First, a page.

Written by Suma rp
Proteins are put together by amino acids and are essential macronutrients. They are important for the body to maintain the functioning of the body cells. Proteins play a vital role in repairing damaged cells and are vital in generating new cells. So, how important is protein during pregnancy? From building the tissues of the uterus to maintaining your baby’s healthy weight, protein is needed in every step of pregnancy.
The human body can’t store amino acids (the building blocks of proteins) in the body, and because of this, we need to obtain them from our daily diet for sustainable living. Nine essential amino acids are supposed to be obtained from a daily diet in standardized quantities. Proteins are required at all stages of life. But the requirement for proteins is high during stages like pregnancy.
In This Article
During pregnancy, the body undergoes very intense and diverse changes. Proteins are a vital macronutrient, required for better growth and development of the baby as well as to maintain the proper health status of the mother.
Here are a few points explaining the importance of protein during pregnancy for both the mother and the baby
It not only strengthens the mother during pregnancy but supports the growth of your developing baby, and also prepares the mother’s body for postpartum. Adequate protein intake also helps in lactation.
Protein plays a very essential and significant role in the development of the baby, maintaining the mother’s health, facilitating pregnancy, and helping in complications-free labor. When the mother does not take enough protein, the baby will begin to draw from the reserves, which leaves the mother protein deficient. Protein deficiency can affect in many ways including compromising your and your baby’s health and proper development.
Lack of protein in the diet of the mother will cause a lot of complications in pregnancy and hinder the development of the baby. Moreover, It will also hinder the recovery of the mother after delivery.
Here are some signs and symptoms of protein deficiency
These are some signs which will indicate a lack of protein in your diet. You can determine from these signs and include a high portion of protein.
[Read : Dry and Flaky Skin During Pregnancy]
The amount of protein required by pregnant women may vary depending on their body weight. The recommended dietary protein is 60-71 grams in a day.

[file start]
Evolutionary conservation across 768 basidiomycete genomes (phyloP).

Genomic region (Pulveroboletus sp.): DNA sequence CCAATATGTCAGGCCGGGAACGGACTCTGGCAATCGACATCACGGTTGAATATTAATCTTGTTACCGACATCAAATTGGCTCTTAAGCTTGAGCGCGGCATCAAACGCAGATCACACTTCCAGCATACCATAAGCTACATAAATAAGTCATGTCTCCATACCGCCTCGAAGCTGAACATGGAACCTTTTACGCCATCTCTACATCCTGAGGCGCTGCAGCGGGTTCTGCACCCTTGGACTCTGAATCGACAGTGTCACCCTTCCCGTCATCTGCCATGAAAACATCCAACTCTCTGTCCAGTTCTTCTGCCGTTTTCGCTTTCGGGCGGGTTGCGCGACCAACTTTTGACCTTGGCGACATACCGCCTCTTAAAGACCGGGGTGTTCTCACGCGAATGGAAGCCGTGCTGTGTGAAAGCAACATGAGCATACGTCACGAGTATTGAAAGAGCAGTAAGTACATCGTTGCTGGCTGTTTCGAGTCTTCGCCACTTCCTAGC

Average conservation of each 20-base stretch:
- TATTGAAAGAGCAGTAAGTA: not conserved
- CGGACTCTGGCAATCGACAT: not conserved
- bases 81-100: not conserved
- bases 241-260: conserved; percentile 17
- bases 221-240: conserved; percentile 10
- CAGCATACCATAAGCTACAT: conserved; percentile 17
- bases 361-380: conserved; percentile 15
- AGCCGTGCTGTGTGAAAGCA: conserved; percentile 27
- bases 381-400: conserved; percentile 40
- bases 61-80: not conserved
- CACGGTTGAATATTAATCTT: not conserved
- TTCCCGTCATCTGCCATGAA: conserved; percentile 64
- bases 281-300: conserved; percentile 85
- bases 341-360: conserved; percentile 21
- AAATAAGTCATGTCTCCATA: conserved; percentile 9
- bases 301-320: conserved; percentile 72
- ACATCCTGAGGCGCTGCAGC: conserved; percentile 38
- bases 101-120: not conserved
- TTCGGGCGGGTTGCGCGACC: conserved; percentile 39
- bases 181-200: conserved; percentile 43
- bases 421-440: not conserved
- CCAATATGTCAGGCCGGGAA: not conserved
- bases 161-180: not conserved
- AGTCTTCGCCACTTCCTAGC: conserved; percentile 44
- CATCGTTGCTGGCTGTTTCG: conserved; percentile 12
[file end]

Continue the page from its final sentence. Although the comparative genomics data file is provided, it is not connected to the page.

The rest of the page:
The amount of protein required for 1 kg is 0.8 grams. Multiply your body weight by 0.8 to get the exact amount of protein required by your body for the proper growth of the baby and healthy pregnancy.
You can get enough amount of protein through dietary sources. However, pregnancy is a tender phase and you may need protein more than what is actually required for a normal human being.
Here are a few animal and plant-based protein sources you can rely on during the period of pregnancy.
An expecting woman should include a good amount of protein source in her daily diet to obtain the minimal requirement of protein as well as all the other essential nutrients during pregnancy.
Protein is the most essential nutrient required by pregnant women for the healthy growth and development of the growing fetus. As well as for healthy and smooth pregnancy and labor. It is also proven that a good amount of protein intake throughout the pregnancy can ease labor and also aids in healthy birth weight of the baby. Protein can be obtained from both animal-based and plant-based sources.
Yes, a good amount of protein intake can deliver a baby with a healthy birth weight.
Protein deficiency can cause pregnancy loss and low fetal birth weight. Hence it is important to take an adequate amount of protein. It is needed for the development of the baby and also to ensure a healthy pregnancy.
Yes, it is safe. But obtaining it from natural resources is recommended. In case you fail to do so, you can take supplements and protein shakes with doctors’ prescriptions.
Suma is a passionate content writer with a strong keenness to understand the miracle of pregnancy, birth, and parenting. Suma has successfully transitioned into a full-time content writer and a key contributor at Being The Parent. She leverages on her experimental background in chemistry and experience in writing to come up with well-researched content that helps parents struggling to deal with various medical conditions of their children.Read more.
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